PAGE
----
For context, I am reading this paper.

Basically, the paper makes reference to "evolving with respect to the time-reversed Hamiltonian". I'm slightly unclear as to what this actually means. Here is my logic:

Let $H$ be some Hamiltonian with eigenstates $|E_n\rangle$. Let $H'$ be the time-reversed Hamiltonian, with eigenstates $|E_n'\rangle$, where $|E_n'\rangle \ = \ \Theta |E_n\rangle$ with $\Theta$ being the time-reversal operator:

$$\Theta \ = \ i Y K$$

where $K$ is the complex conjugation operator, and $Y$ is the Pauli-Y. It follows that $H'$ can be written as:

$$H' \ = \ -\Theta H' \Theta$$

Since, given some $|E_n'\rangle$, we will have:

$$H' |E_n'\rangle \ = \ -\Theta H \Theta |E_n'\rangle \ = \ \Theta H |E_n\rangle \ = \ \Theta E_n |E_n\rangle \ = \ E_n |E_n'\rangle$$

So the time-reversed states are eigenstates of this Hamiltonian. In addition, energy doesn't change under time-reversal, and as you can see, we retain the same energy $E_n$ for a given eigenstate under time-reversal, thus we have uniquely defined the time-reversed Hamiltonian.

I then went on to define time-evolution under this Hamiltonian:

$$e^{-i \gamma H'} \ = \ e^{i \gamma \Theta H \Theta} \ = \ \displaystyle\sum_{n \ = \ 0}^{\infty} \frac{(i \gamma \Theta H \Theta)^n}{n!}$$

We know that $-\Theta^2 \ = \ \mathbb{I}$, as time-reversing a quantum state twice is equivalent to doing nothing. Therefore, all of the middle terms in the product expansion of the numerator of each term will cancel, and we will have:

$$\displaystyle\sum_{n \ = \ 0}^{\infty} \frac{(i \gamma \Theta H \Theta)^n}{n!} \ = \ \displaystyle\sum_{n \ = \ 0}^{\infty} (-i Y K) \frac{(-i \gamma H )^n}{n!} (i Y K) \ = \ Y K \Big( \displaystyle\sum_{n \ = \ 0}^{\infty} \frac{(-i \gamma H )^n}{n!} \Big) Y K \ = \ Y K e^{-i \gamma H} Y K$$

This clearly makes no sense: time-evolution must be unitary and $K$ is anti-unitary.

I highly doubt that my thinking is correct, as I watched a talk given by one of the authors of the paper, and he said that the time-reversed Hamiltonian is "usually" the same as the original Hamiltonian. Where am I going wrong?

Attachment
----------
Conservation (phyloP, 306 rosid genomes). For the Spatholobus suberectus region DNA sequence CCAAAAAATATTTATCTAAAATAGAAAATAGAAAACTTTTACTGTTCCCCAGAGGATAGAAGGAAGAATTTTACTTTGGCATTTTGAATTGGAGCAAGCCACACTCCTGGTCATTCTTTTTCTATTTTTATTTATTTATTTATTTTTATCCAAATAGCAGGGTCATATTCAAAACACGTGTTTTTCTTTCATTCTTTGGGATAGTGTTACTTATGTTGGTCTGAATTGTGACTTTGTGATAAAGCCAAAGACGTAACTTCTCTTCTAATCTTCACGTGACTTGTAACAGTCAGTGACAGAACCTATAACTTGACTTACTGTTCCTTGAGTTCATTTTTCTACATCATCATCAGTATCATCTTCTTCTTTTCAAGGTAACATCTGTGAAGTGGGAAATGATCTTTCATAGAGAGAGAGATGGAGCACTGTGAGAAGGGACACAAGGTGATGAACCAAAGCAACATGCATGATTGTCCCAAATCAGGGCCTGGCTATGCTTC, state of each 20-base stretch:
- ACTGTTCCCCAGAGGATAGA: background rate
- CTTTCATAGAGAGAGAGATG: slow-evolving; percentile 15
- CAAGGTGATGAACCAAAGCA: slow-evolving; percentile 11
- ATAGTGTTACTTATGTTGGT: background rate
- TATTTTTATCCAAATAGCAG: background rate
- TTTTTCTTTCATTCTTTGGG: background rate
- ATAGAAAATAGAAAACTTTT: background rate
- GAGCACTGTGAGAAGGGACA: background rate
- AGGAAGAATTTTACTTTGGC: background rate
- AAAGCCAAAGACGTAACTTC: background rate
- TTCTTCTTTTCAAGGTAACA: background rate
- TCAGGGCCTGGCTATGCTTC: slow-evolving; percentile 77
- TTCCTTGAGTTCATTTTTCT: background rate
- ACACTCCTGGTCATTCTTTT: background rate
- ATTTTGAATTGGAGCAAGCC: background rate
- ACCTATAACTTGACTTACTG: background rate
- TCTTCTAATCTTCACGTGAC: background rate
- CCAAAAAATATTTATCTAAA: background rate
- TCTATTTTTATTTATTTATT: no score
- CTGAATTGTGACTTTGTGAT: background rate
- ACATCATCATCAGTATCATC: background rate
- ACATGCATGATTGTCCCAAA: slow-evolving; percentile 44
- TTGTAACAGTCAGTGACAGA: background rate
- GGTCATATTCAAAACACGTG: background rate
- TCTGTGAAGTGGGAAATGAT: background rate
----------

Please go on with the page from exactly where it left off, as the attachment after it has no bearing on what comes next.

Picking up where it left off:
I think I may have found the answer in these lecture notes, which I will summarize in case anyone else has the same question:

We start with the definition of time-reversal, which says that $\Theta |\Psi(t)\rangle \ = \ |\Psi(-t)\rangle$. We have:

$$|\Psi(t)\rangle \ = \ e^{-iHt/\hbar}|\Psi(0)\rangle$$

We will also have:

$$\Theta |\Psi(-t)\rangle \ = \ |\Psi(t)\rangle \ = \ e^{-iHt/\hbar} |\Psi(0)\rangle \ = \ e^{-iHt/\hbar} \Theta |\Psi(0)\rangle$$

If we do a change of variables $t \rightarrow -t$ in the first equation, we have:

$$|\Psi(-t)\rangle \ = \ e^{iHt/\hbar} |\Psi(0)\rangle$$

Substituting into the second equation, we have:

$$\Theta |\Psi(-t)\rangle \ = \ \Theta e^{iHt/\hbar} |\Psi(0)\rangle \ = \ e^{-iHt/\hbar} \Theta |\Psi(0)\rangle$$

Which leaves us with:

$$\Theta e^{iHt/\hbar} \ = \ e^{-iHt/\hbar} \Theta \ \Rightarrow \ e^{iHt/\hbar} \ = \ - \Theta e^{-iHt/\hbar} \Theta \ = \ Y K e^{-iHt/\hbar} Y K$$

Thus, the operator we end-off with is in fact unitary, given by:

$$U \ = \ e^{iHt/\hbar}$$

Which makes sense, as this is the original time-evolution operator, but with the sign changed, signifying evolution backward in time.


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